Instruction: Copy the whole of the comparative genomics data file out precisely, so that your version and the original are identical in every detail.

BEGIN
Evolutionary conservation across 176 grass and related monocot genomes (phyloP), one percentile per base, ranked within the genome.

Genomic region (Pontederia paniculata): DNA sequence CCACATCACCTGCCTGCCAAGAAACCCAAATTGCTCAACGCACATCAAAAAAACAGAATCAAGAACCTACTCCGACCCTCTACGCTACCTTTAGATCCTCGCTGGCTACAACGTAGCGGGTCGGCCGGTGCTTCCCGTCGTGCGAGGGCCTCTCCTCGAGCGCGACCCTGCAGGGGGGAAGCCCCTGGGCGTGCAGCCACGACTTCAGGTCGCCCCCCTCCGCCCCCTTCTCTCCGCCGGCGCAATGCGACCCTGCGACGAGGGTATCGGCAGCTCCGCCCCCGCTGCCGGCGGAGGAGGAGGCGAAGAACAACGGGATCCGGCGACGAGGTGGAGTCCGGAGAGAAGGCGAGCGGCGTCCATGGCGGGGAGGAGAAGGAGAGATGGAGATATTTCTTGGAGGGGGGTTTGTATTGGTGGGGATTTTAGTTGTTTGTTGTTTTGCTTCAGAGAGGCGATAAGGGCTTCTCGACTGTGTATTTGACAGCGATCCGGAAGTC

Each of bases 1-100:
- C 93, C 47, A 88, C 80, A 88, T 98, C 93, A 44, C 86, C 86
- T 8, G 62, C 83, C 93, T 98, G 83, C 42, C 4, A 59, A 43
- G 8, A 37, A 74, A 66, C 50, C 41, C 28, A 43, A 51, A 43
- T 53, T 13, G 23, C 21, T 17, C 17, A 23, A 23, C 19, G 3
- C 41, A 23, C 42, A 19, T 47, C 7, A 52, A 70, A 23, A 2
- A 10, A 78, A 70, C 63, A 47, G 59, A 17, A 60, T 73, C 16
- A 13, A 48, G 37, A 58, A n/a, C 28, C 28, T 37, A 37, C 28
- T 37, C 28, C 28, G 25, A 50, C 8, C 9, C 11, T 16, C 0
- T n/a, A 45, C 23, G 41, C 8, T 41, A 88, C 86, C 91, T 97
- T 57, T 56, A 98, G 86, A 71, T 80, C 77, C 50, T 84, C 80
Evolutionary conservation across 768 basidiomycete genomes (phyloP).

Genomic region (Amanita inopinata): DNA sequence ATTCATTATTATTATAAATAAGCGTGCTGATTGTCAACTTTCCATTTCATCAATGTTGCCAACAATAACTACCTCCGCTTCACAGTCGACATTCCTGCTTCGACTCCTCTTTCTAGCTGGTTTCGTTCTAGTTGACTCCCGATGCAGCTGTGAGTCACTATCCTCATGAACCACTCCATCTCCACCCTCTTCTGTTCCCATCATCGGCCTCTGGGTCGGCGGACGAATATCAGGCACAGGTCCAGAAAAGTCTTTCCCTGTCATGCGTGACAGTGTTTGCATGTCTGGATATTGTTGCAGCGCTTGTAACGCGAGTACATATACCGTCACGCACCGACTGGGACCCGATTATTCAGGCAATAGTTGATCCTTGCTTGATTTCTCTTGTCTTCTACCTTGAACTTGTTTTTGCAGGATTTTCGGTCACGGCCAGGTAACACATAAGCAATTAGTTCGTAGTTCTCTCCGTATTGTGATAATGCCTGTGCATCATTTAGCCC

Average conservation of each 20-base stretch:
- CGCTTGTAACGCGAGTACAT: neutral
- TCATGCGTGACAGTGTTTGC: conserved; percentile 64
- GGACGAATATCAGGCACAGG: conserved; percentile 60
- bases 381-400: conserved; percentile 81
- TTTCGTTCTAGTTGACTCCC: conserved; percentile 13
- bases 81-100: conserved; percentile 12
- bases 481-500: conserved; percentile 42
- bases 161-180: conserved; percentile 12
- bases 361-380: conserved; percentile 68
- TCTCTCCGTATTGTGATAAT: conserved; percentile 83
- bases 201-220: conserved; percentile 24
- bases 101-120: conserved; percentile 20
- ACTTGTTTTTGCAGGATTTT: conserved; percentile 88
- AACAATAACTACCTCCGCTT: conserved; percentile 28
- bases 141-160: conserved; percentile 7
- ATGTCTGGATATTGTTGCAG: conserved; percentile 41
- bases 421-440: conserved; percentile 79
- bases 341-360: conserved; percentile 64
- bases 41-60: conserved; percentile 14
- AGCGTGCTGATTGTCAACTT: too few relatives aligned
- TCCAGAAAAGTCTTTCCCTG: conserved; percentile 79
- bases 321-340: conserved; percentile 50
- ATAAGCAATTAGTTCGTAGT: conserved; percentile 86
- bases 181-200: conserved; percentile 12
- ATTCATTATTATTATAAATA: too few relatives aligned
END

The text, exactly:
Evolutionary conservation across 176 grass and related monocot genomes (phyloP), one percentile per base, ranked within the genome.

Genomic region (Pontederia paniculata): DNA sequence CCACATCACCTGCCTGCCAAGAAACCCAAATTGCTCAACGCACATCAAAAAAACAGAATCAAGAACCTACTCCGACCCTCTACGCTACCTTTAGATCCTCGCTGGCTACAACGTAGCGGGTCGGCCGGTGCTTCCCGTCGTGCGAGGGCCTCTCCTCGAGCGCGACCCTGCAGGGGGGAAGCCCCTGGGCGTGCAGCCACGACTTCAGGTCGCCCCCCTCCGCCCCCTTCTCTCCGCCGGCGCAATGCGACCCTGCGACGAGGGTATCGGCAGCTCCGCCCCCGCTGCCGGCGGAGGAGGAGGCGAAGAACAACGGGATCCGGCGACGAGGTGGAGTCCGGAGAGAAGGCGAGCGGCGTCCATGGCGGGGAGGAGAAGGAGAGATGGAGATATTTCTTGGAGGGGGGTTTGTATTGGTGGGGATTTTAGTTGTTTGTTGTTTTGCTTCAGAGAGGCGATAAGGGCTTCTCGACTGTGTATTTGACAGCGATCCGGAAGTC

Each of bases 1-100:
- C 93, C 47, A 88, C 80, A 88, T 98, C 93, A 44, C 86, C 86
- T 8, G 62, C 83, C 93, T 98, G 83, C 42, C 4, A 59, A 43
- G 8, A 37, A 74, A 66, C 50, C 41, C 28, A 43, A 51, A 43
- T 53, T 13, G 23, C 21, T 17, C 17, A 23, A 23, C 19, G 3
- C 41, A 23, C 42, A 19, T 47, C 7, A 52, A 70, A 23, A 2
- A 10, A 78, A 70, C 63, A 47, G 59, A 17, A 60, T 73, C 16
- A 13, A 48, G 37, A 58, A n/a, C 28, C 28, T 37, A 37, C 28
- T 37, C 28, C 28, G 25, A 50, C 8, C 9, C 11, T 16, C 0
- T n/a, A 45, C 23, G 41, C 8, T 41, A 88, C 86, C 91, T 97
- T 57, T 56, A 98, G 86, A 71, T 80, C 77, C 50, T 84, C 80
Evolutionary conservation across 768 basidiomycete genomes (phyloP).

Genomic region (Amanita inopinata): DNA sequence ATTCATTATTATTATAAATAAGCGTGCTGATTGTCAACTTTCCATTTCATCAATGTTGCCAACAATAACTACCTCCGCTTCACAGTCGACATTCCTGCTTCGACTCCTCTTTCTAGCTGGTTTCGTTCTAGTTGACTCCCGATGCAGCTGTGAGTCACTATCCTCATGAACCACTCCATCTCCACCCTCTTCTGTTCCCATCATCGGCCTCTGGGTCGGCGGACGAATATCAGGCACAGGTCCAGAAAAGTCTTTCCCTGTCATGCGTGACAGTGTTTGCATGTCTGGATATTGTTGCAGCGCTTGTAACGCGAGTACATATACCGTCACGCACCGACTGGGACCCGATTATTCAGGCAATAGTTGATCCTTGCTTGATTTCTCTTGTCTTCTACCTTGAACTTGTTTTTGCAGGATTTTCGGTCACGGCCAGGTAACACATAAGCAATTAGTTCGTAGTTCTCTCCGTATTGTGATAATGCCTGTGCATCATTTAGCCC

Average conservation of each 20-base stretch:
- CGCTTGTAACGCGAGTACAT: neutral
- TCATGCGTGACAGTGTTTGC: conserved; percentile 64
- GGACGAATATCAGGCACAGG: conserved; percentile 60
- bases 381-400: conserved; percentile 81
- TTTCGTTCTAGTTGACTCCC: conserved; percentile 13
- bases 81-100: conserved; percentile 12
- bases 481-500: conserved; percentile 42
- bases 161-180: conserved; percentile 12
- bases 361-380: conserved; percentile 68
- TCTCTCCGTATTGTGATAAT: conserved; percentile 83
- bases 201-220: conserved; percentile 24
- bases 101-120: conserved; percentile 20
- ACTTGTTTTTGCAGGATTTT: conserved; percentile 88
- AACAATAACTACCTCCGCTT: conserved; percentile 28
- bases 141-160: conserved; percentile 7
- ATGTCTGGATATTGTTGCAG: conserved; percentile 41
- bases 421-440: conserved; percentile 79
- bases 341-360: conserved; percentile 64
- bases 41-60: conserved; percentile 14
- AGCGTGCTGATTGTCAACTT: too few relatives aligned
- TCCAGAAAAGTCTTTCCCTG: conserved; percentile 79
- bases 321-340: conserved; percentile 50
- ATAAGCAATTAGTTCGTAGT: conserved; percentile 86
- bases 181-200: conserved; percentile 12
- ATTCATTATTATTATAAATA: too few relatives aligned